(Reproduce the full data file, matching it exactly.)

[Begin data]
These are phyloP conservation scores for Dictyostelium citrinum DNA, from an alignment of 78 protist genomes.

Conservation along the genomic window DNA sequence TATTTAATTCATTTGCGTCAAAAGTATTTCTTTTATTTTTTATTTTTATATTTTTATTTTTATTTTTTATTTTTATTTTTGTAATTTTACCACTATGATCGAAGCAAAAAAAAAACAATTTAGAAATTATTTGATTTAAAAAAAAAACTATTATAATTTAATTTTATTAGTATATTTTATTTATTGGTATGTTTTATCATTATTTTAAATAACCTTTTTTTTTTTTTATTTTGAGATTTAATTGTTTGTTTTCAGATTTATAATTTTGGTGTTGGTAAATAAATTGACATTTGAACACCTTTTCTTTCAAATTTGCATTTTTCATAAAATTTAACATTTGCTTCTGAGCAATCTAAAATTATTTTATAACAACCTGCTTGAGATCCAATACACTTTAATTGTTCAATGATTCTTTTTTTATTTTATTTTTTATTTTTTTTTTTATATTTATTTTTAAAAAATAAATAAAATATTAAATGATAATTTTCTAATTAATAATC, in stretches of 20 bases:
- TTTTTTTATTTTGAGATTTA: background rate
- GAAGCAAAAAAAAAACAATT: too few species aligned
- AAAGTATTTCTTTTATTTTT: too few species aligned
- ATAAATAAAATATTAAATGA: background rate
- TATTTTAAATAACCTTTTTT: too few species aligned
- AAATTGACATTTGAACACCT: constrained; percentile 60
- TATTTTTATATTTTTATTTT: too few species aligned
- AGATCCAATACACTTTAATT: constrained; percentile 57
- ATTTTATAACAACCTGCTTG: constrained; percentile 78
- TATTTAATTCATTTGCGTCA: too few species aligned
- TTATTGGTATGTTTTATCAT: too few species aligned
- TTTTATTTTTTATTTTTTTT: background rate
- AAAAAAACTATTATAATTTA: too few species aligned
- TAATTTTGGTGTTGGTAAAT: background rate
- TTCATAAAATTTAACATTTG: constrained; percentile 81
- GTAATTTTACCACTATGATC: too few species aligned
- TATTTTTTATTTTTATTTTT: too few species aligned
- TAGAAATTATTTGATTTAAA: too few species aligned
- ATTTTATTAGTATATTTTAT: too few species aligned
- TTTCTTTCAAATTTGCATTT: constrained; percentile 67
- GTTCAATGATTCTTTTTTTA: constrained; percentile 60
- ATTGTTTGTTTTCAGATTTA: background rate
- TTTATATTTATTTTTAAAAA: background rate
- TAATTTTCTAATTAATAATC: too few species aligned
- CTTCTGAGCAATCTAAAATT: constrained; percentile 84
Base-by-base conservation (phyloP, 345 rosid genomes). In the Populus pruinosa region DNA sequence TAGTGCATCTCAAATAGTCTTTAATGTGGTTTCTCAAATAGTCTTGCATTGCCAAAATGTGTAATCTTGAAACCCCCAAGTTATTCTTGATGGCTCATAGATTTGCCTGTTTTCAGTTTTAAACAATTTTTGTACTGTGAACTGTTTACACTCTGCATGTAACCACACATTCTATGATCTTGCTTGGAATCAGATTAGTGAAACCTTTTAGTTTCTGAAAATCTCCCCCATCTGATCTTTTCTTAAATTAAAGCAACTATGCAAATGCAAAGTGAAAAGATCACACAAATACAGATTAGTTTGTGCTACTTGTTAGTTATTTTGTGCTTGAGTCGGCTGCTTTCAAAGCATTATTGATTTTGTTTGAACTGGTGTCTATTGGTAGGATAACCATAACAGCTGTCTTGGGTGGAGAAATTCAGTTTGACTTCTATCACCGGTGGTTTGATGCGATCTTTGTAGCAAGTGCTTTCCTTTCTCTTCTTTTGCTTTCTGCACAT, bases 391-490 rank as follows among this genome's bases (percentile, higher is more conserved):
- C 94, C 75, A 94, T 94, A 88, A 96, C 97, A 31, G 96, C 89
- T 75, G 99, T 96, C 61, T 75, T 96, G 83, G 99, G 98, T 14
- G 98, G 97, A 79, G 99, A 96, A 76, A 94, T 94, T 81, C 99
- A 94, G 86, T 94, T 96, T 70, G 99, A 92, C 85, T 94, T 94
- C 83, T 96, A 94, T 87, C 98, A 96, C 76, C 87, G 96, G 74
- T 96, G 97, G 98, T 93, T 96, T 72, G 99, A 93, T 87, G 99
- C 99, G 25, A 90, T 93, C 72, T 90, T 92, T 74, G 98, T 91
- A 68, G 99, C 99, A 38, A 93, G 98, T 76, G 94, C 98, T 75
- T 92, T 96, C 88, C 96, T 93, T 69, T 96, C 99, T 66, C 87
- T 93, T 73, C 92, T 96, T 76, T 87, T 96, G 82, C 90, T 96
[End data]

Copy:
These are phyloP conservation scores for Dictyostelium citrinum DNA, from an alignment of 78 protist genomes.

Conservation along the genomic window DNA sequence TATTTAATTCATTTGCGTCAAAAGTATTTCTTTTATTTTTTATTTTTATATTTTTATTTTTATTTTTTATTTTTATTTTTGTAATTTTACCACTATGATCGAAGCAAAAAAAAAACAATTTAGAAATTATTTGATTTAAAAAAAAAACTATTATAATTTAATTTTATTAGTATATTTTATTTATTGGTATGTTTTATCATTATTTTAAATAACCTTTTTTTTTTTTTATTTTGAGATTTAATTGTTTGTTTTCAGATTTATAATTTTGGTGTTGGTAAATAAATTGACATTTGAACACCTTTTCTTTCAAATTTGCATTTTTCATAAAATTTAACATTTGCTTCTGAGCAATCTAAAATTATTTTATAACAACCTGCTTGAGATCCAATACACTTTAATTGTTCAATGATTCTTTTTTTATTTTATTTTTTATTTTTTTTTTTATATTTATTTTTAAAAAATAAATAAAATATTAAATGATAATTTTCTAATTAATAATC, in stretches of 20 bases:
- TTTTTTTATTTTGAGATTTA: background rate
- GAAGCAAAAAAAAAACAATT: too few species aligned
- AAAGTATTTCTTTTATTTTT: too few species aligned
- ATAAATAAAATATTAAATGA: background rate
- TATTTTAAATAACCTTTTTT: too few species aligned
- AAATTGACATTTGAACACCT: constrained; percentile 60
- TATTTTTATATTTTTATTTT: too few species aligned
- AGATCCAATACACTTTAATT: constrained; percentile 57
- ATTTTATAACAACCTGCTTG: constrained; percentile 78
- TATTTAATTCATTTGCGTCA: too few species aligned
- TTATTGGTATGTTTTATCAT: too few species aligned
- TTTTATTTTTTATTTTTTTT: background rate
- AAAAAAACTATTATAATTTA: too few species aligned
- TAATTTTGGTGTTGGTAAAT: background rate
- TTCATAAAATTTAACATTTG: constrained; percentile 81
- GTAATTTTACCACTATGATC: too few species aligned
- TATTTTTTATTTTTATTTTT: too few species aligned
- TAGAAATTATTTGATTTAAA: too few species aligned
- ATTTTATTAGTATATTTTAT: too few species aligned
- TTTCTTTCAAATTTGCATTT: constrained; percentile 67
- GTTCAATGATTCTTTTTTTA: constrained; percentile 60
- ATTGTTTGTTTTCAGATTTA: background rate
- TTTATATTTATTTTTAAAAA: background rate
- TAATTTTCTAATTAATAATC: too few species aligned
- CTTCTGAGCAATCTAAAATT: constrained; percentile 84
Base-by-base conservation (phyloP, 345 rosid genomes). In the Populus pruinosa region DNA sequence TAGTGCATCTCAAATAGTCTTTAATGTGGTTTCTCAAATAGTCTTGCATTGCCAAAATGTGTAATCTTGAAACCCCCAAGTTATTCTTGATGGCTCATAGATTTGCCTGTTTTCAGTTTTAAACAATTTTTGTACTGTGAACTGTTTACACTCTGCATGTAACCACACATTCTATGATCTTGCTTGGAATCAGATTAGTGAAACCTTTTAGTTTCTGAAAATCTCCCCCATCTGATCTTTTCTTAAATTAAAGCAACTATGCAAATGCAAAGTGAAAAGATCACACAAATACAGATTAGTTTGTGCTACTTGTTAGTTATTTTGTGCTTGAGTCGGCTGCTTTCAAAGCATTATTGATTTTGTTTGAACTGGTGTCTATTGGTAGGATAACCATAACAGCTGTCTTGGGTGGAGAAATTCAGTTTGACTTCTATCACCGGTGGTTTGATGCGATCTTTGTAGCAAGTGCTTTCCTTTCTCTTCTTTTGCTTTCTGCACAT, bases 391-490 rank as follows among this genome's bases (percentile, higher is more conserved):
- C 94, C 75, A 94, T 94, A 88, A 96, C 97, A 31, G 96, C 89
- T 75, G 99, T 96, C 61, T 75, T 96, G 83, G 99, G 98, T 14
- G 98, G 97, A 79, G 99, A 96, A 76, A 94, T 94, T 81, C 99
- A 94, G 86, T 94, T 96, T 70, G 99, A 92, C 85, T 94, T 94
- C 83, T 96, A 94, T 87, C 98, A 96, C 76, C 87, G 96, G 74
- T 96, G 97, G 98, T 93, T 96, T 72, G 99, A 93, T 87, G 99
- C 99, G 25, A 90, T 93, C 72, T 90, T 92, T 74, G 98, T 91
- A 68, G 99, C 99, A 38, A 93, G 98, T 76, G 94, C 98, T 75
- T 92, T 96, C 88, C 96, T 93, T 69, T 96, C 99, T 66, C 87
- T 93, T 73, C 92, T 96, T 76, T 87, T 96, G 82, C 90, T 96